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Oil, natural gas operations are now top U.S. methane emitters

U.S. greenhouse gas emissions remain flat from 2013 to 2014

by Jeff Johnson, special to C&EN
April 19, 2016

Photo of an oil rig with a sunset behind it.
Credit: Shutterstock
Oil and gas extraction are now the leading source of U.S. methane emissions.

U.S. greenhouse gases emissions held nearly steady from 2013 to 2014, increasingly a mere 1%, according to a newly released annual inventory by the Environmental Protection Agency. But in a key change from previous years, EPA’s report raised methane emissions figures for oil and natural gas drilling and production by 34%. For oil production alone, methane emissions more than doubled.

The agency attributed the increase in methane to new data and more accurate calculations. This sector now accounts for one-third of U.S. methane emission, outpacing landfills and livestock production.

Methane makes up 10.6% by mass of anthropogenic greenhouse gas emissions but is a crucial compound because it has 25 times the global warming potential of carbon dioxide, the greenhouse gas emitted in largest amounts.

The U.S. is experiencing a drilling and production bonanza in oil and natural gas, the latter of which is composed primarily of methane. As a result, natural gas prices have plummeted and supplies have exploded.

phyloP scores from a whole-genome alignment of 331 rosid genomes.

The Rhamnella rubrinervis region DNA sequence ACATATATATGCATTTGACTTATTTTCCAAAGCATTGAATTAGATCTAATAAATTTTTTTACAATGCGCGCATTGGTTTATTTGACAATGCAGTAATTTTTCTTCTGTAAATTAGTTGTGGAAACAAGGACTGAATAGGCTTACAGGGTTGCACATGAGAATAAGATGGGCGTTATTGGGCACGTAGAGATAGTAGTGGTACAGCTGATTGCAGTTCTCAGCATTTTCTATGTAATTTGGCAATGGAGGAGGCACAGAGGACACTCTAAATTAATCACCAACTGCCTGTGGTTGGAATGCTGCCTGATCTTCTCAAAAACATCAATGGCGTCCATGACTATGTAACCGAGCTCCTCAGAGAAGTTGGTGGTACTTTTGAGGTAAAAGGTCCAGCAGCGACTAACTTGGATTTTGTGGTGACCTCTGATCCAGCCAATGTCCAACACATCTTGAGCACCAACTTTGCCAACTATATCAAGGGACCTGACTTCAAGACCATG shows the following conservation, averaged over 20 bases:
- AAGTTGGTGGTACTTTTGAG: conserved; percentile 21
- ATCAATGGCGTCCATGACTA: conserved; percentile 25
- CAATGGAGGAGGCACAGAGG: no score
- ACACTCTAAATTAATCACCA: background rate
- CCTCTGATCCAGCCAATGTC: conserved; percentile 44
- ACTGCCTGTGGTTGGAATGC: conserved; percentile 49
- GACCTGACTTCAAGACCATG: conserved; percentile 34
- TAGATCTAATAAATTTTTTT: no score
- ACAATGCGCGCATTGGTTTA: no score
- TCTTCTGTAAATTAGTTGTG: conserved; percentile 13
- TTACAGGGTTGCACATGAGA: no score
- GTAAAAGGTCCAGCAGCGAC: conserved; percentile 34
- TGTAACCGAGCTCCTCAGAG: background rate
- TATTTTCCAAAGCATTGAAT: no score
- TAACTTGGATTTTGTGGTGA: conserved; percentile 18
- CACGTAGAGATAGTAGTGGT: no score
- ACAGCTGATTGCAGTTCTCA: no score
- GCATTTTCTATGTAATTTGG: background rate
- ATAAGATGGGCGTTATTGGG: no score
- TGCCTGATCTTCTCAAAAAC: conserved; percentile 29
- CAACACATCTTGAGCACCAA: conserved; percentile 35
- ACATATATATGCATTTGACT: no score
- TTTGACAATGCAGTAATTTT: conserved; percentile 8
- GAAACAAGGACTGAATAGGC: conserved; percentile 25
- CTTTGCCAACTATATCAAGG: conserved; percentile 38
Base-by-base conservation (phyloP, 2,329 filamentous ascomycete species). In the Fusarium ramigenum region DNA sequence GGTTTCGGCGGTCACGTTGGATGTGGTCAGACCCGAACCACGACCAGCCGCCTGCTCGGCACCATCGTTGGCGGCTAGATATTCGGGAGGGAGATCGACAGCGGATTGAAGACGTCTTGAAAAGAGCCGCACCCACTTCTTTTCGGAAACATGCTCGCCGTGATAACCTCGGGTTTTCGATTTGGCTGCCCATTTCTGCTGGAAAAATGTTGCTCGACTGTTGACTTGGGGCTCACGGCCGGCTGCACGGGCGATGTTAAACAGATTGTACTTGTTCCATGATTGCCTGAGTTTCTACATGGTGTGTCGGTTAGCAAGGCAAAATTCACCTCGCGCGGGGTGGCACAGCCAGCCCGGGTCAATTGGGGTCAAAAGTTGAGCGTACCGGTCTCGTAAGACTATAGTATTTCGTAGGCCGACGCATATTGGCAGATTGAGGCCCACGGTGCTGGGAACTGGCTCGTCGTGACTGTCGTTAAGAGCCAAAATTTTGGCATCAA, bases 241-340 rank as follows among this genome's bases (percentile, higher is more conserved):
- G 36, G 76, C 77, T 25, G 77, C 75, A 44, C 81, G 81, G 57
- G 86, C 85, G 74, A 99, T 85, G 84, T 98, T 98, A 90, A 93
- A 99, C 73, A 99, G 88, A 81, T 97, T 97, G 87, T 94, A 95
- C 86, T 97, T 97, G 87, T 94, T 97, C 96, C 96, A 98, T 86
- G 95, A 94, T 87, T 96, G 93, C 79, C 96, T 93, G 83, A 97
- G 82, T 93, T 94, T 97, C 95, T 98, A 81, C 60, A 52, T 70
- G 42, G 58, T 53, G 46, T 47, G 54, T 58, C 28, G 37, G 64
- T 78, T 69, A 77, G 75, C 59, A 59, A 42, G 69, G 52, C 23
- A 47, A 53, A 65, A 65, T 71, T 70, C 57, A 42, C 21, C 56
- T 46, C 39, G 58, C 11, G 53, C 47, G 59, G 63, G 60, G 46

Natural gas burns cleaner and produces less carbon dioxide per unit of energy delivered than coal and is displacing coal as the primary fuel for U.S. electricity generation. But high leakage from oil and natural gas wells could change that climate-change advantage.

Consequently, the new methane emission figures for oil and natural gas production are likely to add heat to a long running debate between fossil-fuel advocates and a growing number of atmospheric scientists, who say EPA and industry methane leakage figures have been too low.

“EPA’s methane emissions revisions will nudge natural gas leakage figure upwards,” says Robert Jackson, a Stanford University professor and earth scientist. “Natural gas still looks a little better than coal, particularly when other coal-related air pollution is considered, but the difference is shrinking.”

The oil industry’s American Petroleum Institute disagrees. “EPA has made a significant change in its inventory methodology, and we believe it is seriously flawed,” says vice president Kyle Isakower.

Meanwhile, EPA is considering new regulations for methane emissions, which will focus on oil and gas production facilities.

Overall U.S. emissions in 2014 totaled 6,870 million metric tons of carbon dioxide equivalents, which compares with 7,442 MMT in 2007, the year with nation’s highest recorded releases of greenhouse gases. Electricity generation contributed about 30% of U.S. greenhouse gas emissions, in 2014, followed by transportation at 26% and industrial activities with 21%. The remainder is from agricultural, residential, and commercial sectors.



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